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Code of Conduct agreed for used car recalls

9 June 2005

Code of Conduct agreed for used car recalls

The new vehicle industry has agreed on a voluntary Code of Conduct for the administration of safety-related recalls on used vehicles imported by third parties. Under the new code new vehicle franchise holders will work with the vehicle manufacturers to monitor safety-related recall campaigns that may affect vehicles in New Zealand, and will take responsibility for co-ordinating the repair of used cars affected by safety recall campaigns, irrespective of who imported them.

“This is a significant commitment by the new vehicle industry to the interests of vehicle owners affected by recall campaigns, particularly as it relates to vehicles for which the local new vehicle industry has no legal responsibility,” said Perry Kerr, CEO of the Motor Industry Association.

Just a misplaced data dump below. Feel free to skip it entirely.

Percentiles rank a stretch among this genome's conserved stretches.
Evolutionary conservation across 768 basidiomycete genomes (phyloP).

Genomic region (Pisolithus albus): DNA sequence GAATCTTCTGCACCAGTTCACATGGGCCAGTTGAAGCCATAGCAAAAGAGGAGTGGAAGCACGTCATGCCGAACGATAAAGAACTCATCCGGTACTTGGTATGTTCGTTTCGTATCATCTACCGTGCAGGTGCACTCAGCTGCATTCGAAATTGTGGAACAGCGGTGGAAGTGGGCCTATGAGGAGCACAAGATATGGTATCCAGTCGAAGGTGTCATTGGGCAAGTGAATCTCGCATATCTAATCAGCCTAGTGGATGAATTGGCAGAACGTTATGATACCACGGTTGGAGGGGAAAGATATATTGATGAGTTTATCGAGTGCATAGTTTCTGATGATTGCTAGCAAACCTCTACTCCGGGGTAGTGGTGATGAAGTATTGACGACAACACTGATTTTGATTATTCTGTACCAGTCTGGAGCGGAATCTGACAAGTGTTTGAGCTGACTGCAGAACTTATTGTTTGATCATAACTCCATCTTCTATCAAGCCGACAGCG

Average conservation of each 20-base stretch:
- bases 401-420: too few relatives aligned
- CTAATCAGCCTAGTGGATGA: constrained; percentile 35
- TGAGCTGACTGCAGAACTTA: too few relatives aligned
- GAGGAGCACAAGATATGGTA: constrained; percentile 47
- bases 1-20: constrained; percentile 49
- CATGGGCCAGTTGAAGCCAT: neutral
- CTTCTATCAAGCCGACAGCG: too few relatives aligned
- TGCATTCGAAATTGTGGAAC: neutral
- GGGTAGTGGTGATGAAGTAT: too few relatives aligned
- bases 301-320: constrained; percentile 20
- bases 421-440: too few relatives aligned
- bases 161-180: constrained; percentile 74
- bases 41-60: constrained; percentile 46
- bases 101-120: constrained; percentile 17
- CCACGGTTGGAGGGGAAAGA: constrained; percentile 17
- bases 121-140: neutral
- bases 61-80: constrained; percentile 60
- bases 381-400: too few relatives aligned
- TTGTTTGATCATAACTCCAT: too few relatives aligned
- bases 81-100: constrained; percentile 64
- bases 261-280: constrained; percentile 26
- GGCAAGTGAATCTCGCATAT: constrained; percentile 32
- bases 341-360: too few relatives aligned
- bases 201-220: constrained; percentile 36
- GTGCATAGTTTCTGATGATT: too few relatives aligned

“Under the Code of Conduct, the respective new vehicle distributor will either carry out the recall campaign, or advise Land Transport New Zealand of the affected vehicles so that the owners can be contacted and advised that they can have their vehicle rectified at the franchised dealer.”

In cases where full costs are not covered by the vehicle’s manufacturer the owners will be liable, but can seek full reimbursement from the vehicle’s importer if the importer was a commercial motor vehicle importer and vendor. In cases where the owner refuses to have the vehicle repaired, the franchise holder reserves the right to notify LTNZ that a safety-related defect has not been rectified on the vehicle.

The MIA stresses that the responsibility to monitor safety recall campaigns on vehicles up to seven years old is the minimum standard. “In individual circumstances, franchise holders may choose to extend such campaigns to vehicles older than this,” said Mr. Kerr.

Key motoring groups such as the Motor Trade Association, Independent Motor Vehicle Dealers Association and the New Zealand Automobile Association have come out strongly in support of the MIA’s initiative.


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